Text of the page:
5. I agree in essence with Robert Miller. The issue here is an ecclesiological one, dealing specifically with Church parity. If this were, say, a Lutheran, Methodist or Presbyterian situation–even an Episcopal one–active lay engagement throughout such a process would be a given. However, in the Catholic tradition, the bishops are fathers, pastors and heads of the particular churches. By virtue of their office, confirmed by the tradition of the Church through the ages, they do not and cannot be subject canonically to their subjects. (And the laity, as much as we might as Americans be uncomfortable with the term, are subjects, along with priests, deacons and religious.) Allowing lay people to act as de facto (and de jure) judges of the hierarchy as Carl suggests in this essay would create not only a dangerous and unprecedented situation for the Church, but could indeed lead to a type of power sharing attempted in the US during the lay trustee controversies of the 19th century, as already mentioned. This was also the lamentable situation in many Orthodox churches in North America where, in order to secure financial stability, adopted a modified form of Protestant polity. In the Catholic tradition, the laity do not sit in judgement over clergy and especially over prelates, except with regard to the powers of State courts and law enforcement, recognizing the interaction of the two quasi-independent spheres of human governance. We also know from early Church history what happened when the laity (specifically sovereigns) usurped prerogatives that rightly and exclusively belonged to the Church. (For example, the convocation of ecumenical and provincial councils, erecting and dissolving dioceses, imprisonment and banishment of bishops from their sees, mandating missions, etc.) No, as logical and reasonable as it may appear, a power-sharing arrangement, even a limited one as is suggested here, would allow the laity to illicitly exceed their role within the Mystical Body. Ecclesiologically, bishops are not and cannot be judged, and are ultimately subject to their peers. (That is why Cardinal Wuerl was sort-of correct about in-house policing, but his mistake was to limit it to the conference level. This was a fatal error, on his part.) Bishops (the pope included) have the exclusive right to judge their own.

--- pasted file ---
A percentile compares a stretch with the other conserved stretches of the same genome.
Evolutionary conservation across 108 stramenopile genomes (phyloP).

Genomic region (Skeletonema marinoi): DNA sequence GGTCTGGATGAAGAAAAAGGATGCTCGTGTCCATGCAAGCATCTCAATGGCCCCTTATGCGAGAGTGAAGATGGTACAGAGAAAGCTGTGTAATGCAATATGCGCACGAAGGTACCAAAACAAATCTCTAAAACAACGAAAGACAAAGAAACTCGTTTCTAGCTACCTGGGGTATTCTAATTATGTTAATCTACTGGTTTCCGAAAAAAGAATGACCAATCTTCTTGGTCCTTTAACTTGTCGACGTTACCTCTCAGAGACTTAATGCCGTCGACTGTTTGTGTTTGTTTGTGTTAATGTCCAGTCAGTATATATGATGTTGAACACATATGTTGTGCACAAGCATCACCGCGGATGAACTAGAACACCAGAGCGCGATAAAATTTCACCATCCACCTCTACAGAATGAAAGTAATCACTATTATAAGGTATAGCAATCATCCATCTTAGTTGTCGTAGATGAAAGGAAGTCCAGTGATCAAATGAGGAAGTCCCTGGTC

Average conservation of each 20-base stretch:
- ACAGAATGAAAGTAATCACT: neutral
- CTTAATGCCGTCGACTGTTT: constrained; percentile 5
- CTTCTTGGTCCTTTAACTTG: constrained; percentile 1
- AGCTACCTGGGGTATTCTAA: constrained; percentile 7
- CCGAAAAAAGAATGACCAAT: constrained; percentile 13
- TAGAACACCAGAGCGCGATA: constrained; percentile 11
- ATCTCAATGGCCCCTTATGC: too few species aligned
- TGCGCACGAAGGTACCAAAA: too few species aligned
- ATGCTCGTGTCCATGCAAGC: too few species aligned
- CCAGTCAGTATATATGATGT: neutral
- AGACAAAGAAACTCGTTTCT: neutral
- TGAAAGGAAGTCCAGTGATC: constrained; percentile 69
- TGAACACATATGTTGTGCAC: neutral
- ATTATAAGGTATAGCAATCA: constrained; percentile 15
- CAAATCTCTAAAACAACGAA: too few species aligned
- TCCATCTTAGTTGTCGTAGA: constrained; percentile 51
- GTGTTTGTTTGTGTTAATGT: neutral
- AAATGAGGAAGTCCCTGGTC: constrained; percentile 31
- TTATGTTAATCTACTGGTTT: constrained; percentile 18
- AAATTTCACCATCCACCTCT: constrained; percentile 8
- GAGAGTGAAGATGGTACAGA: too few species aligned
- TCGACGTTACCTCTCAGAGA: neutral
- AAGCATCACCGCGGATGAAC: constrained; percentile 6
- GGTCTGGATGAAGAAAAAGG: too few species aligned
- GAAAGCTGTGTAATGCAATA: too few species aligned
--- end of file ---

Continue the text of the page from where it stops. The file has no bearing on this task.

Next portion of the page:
Perhaps the Counter-Reformation could prove instructive here. When similar problems to our current ones (and many others) were for centuries plaguing the Western Church, Trent was convoked to take on the issues, whether it was clerical concubinage, abuse of benefices and indulgence grants, checking the excessive interference of the State into Church affairs and absentee bishops. It required a monumental effort, in some cases taking the better part of a century after the council before universal reform took root. But it worked and yielded fruit that endures to this day. Perhaps something similar could be established today. While convocation of a reform ecumenical council would be impracticable today (indeed, with around five thousand bishops, it seems that the era of the ecumenical council has passed into history as being too unwieldy), perhaps an “extraordinary” Synod of Bishops could be called, instead. This type includes all presidents of the world’s episcopal conferences, the hierarchs representing Eastern synods and assemblies, and heads of the Roman Curia. Such a synod could also be granted deliberative or legislative authority by the pope to deal with episcopal wrongdoing, just as Trent did. It would be “in-house,” but given the wide and varied global representation of the hierarchy, it could be powerfully effective in creating structures and other practical solutions that would be brought to bear on the problems. Certainly, there could and should be lay periti from the various disciplines and sectors of society that would advise and guide the assembled episcopal leaders. Beyond that, again, a dangerous and illegitimate ecclesiastical system could be set into motion that would become a Leviathan, creating a polity contrary to that which was intended by the Lord, himself.

    • Given your conclusions, the only action that the laity may take in their lifetimes is to leave the Catholic Church for a church that is not so constrained. They are.